In This Review

The Ethiopian Revolution, 1974-1987

The Ethiopian Revolution, 1974-1987
By Andargachew Tiruneh
435 pp, Cambridge University Press, 1993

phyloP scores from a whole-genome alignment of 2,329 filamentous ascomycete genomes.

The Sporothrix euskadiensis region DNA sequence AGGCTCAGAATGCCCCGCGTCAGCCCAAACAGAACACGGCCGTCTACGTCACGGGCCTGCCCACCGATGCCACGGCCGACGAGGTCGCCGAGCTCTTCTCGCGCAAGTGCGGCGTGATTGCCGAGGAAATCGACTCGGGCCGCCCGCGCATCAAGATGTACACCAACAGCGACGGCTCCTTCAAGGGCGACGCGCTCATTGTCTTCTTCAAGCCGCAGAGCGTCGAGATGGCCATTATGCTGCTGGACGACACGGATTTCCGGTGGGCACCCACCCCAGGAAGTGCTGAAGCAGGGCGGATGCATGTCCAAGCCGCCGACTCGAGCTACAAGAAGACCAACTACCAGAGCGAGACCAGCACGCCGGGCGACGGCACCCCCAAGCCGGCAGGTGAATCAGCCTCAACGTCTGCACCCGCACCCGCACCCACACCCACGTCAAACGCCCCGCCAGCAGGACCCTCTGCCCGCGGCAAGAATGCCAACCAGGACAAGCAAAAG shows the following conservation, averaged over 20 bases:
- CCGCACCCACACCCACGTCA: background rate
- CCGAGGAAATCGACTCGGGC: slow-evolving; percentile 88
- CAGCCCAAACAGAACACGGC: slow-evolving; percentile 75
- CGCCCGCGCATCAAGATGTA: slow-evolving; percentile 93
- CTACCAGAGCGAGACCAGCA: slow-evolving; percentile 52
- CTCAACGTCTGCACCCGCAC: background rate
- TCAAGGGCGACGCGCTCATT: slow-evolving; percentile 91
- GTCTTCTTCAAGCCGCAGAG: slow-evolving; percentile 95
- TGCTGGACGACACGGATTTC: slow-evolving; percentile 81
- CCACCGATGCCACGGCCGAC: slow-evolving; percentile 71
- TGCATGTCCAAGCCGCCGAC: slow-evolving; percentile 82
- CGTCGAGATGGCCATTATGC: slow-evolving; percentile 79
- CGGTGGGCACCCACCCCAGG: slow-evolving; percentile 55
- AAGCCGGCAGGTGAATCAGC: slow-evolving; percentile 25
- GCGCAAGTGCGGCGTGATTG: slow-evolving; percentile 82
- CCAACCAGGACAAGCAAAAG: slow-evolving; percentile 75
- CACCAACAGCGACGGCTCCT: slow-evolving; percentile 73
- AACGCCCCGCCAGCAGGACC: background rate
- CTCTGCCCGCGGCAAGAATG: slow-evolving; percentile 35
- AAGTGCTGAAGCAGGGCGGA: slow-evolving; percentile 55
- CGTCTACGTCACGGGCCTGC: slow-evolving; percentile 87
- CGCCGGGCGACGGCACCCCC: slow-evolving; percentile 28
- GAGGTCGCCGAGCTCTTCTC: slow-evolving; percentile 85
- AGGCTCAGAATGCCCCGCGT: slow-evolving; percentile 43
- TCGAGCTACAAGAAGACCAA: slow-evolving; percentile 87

This outstanding book is the most authoritative account to date of Ethiopia's epic transformation from the feudal monarchy of Haile Selassie to the Stalinist dictatorship of Mengistu Haile-Mariam. Tiruneh, who teaches law at the University of Addis Ababa, analyzes the decay of the ancien regime and the complicated evolution of Mengistu's government within the context of the country's volatile foreign relations, its failed experiments with pan-Ethiopian nationalism and Marxist-Leninist ideology, and its largely frustrated attempts to replace an unjust and unproductive economic system with something better. A stimulating concluding chapter holds Ethiopia up to the yardstick of contemporary social science theories of revolution, and a postscript recounts the events leading to the collapse of the Mengistu regime in early 1991. Situating the Ethiopian case amid current speculations about the evolving new world order, the book offers a feast of food for thought on geopolitics, the pitfalls of political and economic centralization and liberalization, the influence of culture in history and the crumbling model of the multiethnic state.